Lone Elm (#36)

I asked an old friend to
Help me identify a tree
I had never seen before,
And I think we were both

Surprised when she said
—Hesitatingly at first, then
With cautious wonder—
“I… I want to say it’s an elm,”

Both of us knowing it
Defied logic, odds,
Aware of how the disease
Had arrived long ago, killing

Ninety nine thousand
Nine hundred and ninety nine
Elms for every one remaining,
As here, rooted, solitary. Alive.

Who knows how?
How we stay friends,
I mean, knowing what
We think we know,

That life goes on,
So busy, so bothered, so
When the phone rings,
And the voice, carefully

Composed, bridging
Distance, decades,
Cracks—In a single syllable,
Our world falls, fathomless,

While the lucky elm, miraculous,
Feels the sun on its leaves,
The rain on its roots, and,
Missing no one, misses nothing.

Cloud Shapes (#35)

September, spaciously
Spidered, appled and
Gleaming, as though
We could see the air—

Eyes lifted, recalling
Third grade clouds drawn
Fluffy and puffy and never
Quite white, crayons melting

Through blue construction paper.
After school, laying on the
Lawn with my aunt, eighty four,
The one who knew a one-legged

Civil War drummer boy, September
Clouds taking any shape they
Pleased, she pointed:
“That one’s a tea kettle,” and

“There’s a bowler hat.”
Bless my aunt. She never said
“Look, a clock, spinning
Backwards. Wait, forwards!”

Or, “There! Pages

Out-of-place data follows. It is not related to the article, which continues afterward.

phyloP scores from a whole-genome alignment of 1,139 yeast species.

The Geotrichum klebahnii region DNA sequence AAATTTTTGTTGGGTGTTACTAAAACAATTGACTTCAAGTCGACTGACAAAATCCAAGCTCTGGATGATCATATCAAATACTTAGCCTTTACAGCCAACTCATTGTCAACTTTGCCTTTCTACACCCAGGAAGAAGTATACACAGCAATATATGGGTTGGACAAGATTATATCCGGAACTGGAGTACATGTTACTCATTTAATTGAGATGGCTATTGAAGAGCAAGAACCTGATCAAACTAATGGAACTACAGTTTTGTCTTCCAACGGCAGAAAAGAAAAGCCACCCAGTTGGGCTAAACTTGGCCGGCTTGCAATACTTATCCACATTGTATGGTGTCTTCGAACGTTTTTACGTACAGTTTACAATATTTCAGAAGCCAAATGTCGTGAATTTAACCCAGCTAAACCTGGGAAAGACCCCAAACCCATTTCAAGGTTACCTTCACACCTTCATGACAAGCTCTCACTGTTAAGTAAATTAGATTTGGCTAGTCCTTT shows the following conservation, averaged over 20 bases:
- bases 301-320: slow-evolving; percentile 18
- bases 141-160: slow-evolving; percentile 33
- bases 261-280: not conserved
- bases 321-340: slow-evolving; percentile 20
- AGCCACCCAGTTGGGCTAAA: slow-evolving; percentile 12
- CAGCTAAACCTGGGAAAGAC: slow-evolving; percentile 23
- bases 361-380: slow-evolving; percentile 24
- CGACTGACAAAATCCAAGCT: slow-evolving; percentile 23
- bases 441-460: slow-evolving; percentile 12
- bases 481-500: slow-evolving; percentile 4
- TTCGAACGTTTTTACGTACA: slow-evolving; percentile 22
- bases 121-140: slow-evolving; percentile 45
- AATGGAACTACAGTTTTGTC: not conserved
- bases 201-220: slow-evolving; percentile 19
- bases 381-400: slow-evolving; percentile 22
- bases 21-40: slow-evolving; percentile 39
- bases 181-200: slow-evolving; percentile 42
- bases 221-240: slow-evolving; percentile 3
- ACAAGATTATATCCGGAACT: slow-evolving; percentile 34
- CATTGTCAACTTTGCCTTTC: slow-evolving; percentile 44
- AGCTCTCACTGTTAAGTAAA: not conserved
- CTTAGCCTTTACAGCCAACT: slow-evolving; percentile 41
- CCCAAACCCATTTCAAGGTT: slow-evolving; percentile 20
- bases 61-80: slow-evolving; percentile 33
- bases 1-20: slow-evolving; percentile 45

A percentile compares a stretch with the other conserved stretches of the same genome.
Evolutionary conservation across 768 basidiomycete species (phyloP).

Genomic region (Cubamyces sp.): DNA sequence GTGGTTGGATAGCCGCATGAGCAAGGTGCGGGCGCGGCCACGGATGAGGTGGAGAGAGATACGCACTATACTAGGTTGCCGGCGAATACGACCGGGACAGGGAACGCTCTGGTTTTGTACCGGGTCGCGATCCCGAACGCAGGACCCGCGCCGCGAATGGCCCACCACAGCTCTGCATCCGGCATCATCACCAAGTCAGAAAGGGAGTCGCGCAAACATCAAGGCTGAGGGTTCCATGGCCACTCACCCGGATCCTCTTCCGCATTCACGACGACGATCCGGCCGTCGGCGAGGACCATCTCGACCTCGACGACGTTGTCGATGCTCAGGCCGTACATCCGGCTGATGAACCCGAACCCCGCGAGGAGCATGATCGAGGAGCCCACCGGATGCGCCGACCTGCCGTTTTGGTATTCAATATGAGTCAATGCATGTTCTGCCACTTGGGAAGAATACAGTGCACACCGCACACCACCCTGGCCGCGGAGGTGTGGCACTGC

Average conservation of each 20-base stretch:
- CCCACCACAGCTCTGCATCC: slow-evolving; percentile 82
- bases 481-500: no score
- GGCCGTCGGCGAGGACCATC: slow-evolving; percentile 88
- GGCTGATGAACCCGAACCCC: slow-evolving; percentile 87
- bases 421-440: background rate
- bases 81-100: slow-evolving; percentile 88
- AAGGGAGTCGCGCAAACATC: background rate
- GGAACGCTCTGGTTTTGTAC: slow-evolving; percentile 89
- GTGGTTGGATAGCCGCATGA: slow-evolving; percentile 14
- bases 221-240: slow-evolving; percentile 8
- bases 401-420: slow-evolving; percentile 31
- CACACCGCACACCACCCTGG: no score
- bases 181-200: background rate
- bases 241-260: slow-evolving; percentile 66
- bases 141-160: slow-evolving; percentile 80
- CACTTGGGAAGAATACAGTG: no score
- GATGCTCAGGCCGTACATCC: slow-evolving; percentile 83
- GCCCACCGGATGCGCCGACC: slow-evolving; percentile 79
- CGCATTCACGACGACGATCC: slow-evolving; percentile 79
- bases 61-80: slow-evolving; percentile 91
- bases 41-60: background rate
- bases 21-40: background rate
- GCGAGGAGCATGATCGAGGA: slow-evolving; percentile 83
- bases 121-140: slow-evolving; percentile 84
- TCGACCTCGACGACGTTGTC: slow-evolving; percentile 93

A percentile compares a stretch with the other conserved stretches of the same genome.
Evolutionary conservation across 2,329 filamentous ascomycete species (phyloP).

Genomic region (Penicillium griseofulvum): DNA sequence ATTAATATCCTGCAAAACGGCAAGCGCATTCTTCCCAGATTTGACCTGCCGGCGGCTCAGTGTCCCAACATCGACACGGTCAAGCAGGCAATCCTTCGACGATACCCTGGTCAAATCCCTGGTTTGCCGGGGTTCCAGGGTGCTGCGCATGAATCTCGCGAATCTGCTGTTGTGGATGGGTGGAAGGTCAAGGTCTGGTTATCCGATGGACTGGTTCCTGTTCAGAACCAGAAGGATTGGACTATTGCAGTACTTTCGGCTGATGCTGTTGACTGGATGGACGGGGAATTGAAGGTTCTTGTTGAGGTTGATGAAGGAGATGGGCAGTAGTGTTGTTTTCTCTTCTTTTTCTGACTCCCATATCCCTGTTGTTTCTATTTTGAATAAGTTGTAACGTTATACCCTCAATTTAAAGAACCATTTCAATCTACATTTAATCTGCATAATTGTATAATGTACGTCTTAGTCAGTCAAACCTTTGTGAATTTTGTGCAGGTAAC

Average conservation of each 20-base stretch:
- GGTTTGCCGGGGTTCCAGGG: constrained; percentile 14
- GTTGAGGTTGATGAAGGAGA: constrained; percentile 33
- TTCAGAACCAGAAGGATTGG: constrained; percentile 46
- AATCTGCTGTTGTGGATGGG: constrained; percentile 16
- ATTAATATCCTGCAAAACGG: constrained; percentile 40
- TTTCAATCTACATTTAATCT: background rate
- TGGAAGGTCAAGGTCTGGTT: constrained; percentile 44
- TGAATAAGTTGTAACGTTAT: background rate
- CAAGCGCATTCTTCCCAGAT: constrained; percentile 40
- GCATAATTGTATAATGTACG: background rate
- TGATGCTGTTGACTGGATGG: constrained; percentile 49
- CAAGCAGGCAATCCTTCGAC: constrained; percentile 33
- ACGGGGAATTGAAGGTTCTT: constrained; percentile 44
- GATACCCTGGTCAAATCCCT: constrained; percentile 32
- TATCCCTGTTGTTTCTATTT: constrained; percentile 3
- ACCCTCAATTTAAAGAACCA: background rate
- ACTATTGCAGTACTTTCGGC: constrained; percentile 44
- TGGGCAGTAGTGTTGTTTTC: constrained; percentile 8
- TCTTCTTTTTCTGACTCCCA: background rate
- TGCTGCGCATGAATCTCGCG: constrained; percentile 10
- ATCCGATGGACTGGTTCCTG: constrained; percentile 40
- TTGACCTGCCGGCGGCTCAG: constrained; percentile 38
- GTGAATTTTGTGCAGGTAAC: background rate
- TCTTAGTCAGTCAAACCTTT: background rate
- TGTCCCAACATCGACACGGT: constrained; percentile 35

Torn from a calendar, tossed
Against the autumn sky!”
Those dull, daily aches

Everywhere, always. Anyway,
Enough of these shapes.
She saw, instead, bicycles,
Elephants, and birthday cakes.

Avocado (#34)

The first time I ever
Really noticed anything
—That is to say, that I
Noticed I was noticing—

Was on a commuter train
In California, age 25, traveling
To visit an aunt, when,
Katy-corner to me, at a

Table-seat that faced backwards,
A man opened a crumpled paper
Sack and produced, from within,
A plastic knife, a plastic spoon,

And one large avocado.
Don’t laugh—I had never seen
An avocado before,
Didn’t know what it was,

Having grown up on frozen
Pot pies, hot dogs, begging
My mother for nine piece
Amalgamated poultry from McDonalds;

And if California was exotic,
That avocado seemed otherworldly,
Ovoid, olivine, bumpy as
Dinosaur hide. I watched clandestinely

As the man sliced it lengthwise,
Orbiting his palm,
Cleaving the fruit like a geode
To reveal the most unexpected

Green I had ever seen,
Not mint, not lime, but
Bright like spring clover,
Creamy as fresh milk,

And within, as though
A world awaited, an enormous,
Perfectly round pit,
A globe, profound,

Which he neatly removed,
Scooping it loose and dropping it,
Nonchalantly, into the sack.
My eyes were wide!

See, how he sprinkled the salt!
See, how he ladled the green meat
To his mouth, sweetly eating!
When he was done, scraping the

Shells for the final, curling petals,
I could have gone on watching,
From California to West Virginia—
The width of the world, in a paper bag.

Old Barn (#33)

There’s an old barn from my
Childhood that no longer exists,
Cavernous, capacious,
Holding great heaps

Of nothing that makes sense—
Canvas buckets, barley,
Barely able to keep hay dry,
Feeding spiders—

Gone now, except for foundation
Stones, thousand pound
Beams once spanning widths of
Sky, capped with tin,

Beneath which,
In 1988, in the straw mow,
My best friend Harry Jenkins
Play-wrestled Jessica Dillon

Into the softness,
While the girl next door and I
Wordlessly excused ourselves
Into the light,

Fecund, irresistible,
To the mud of the stream bank,
Far older than the straw,
Barley, even the barn itself,

And making more sense
To me then, now, than
Wood, thrust splintering into air,
Already swept away.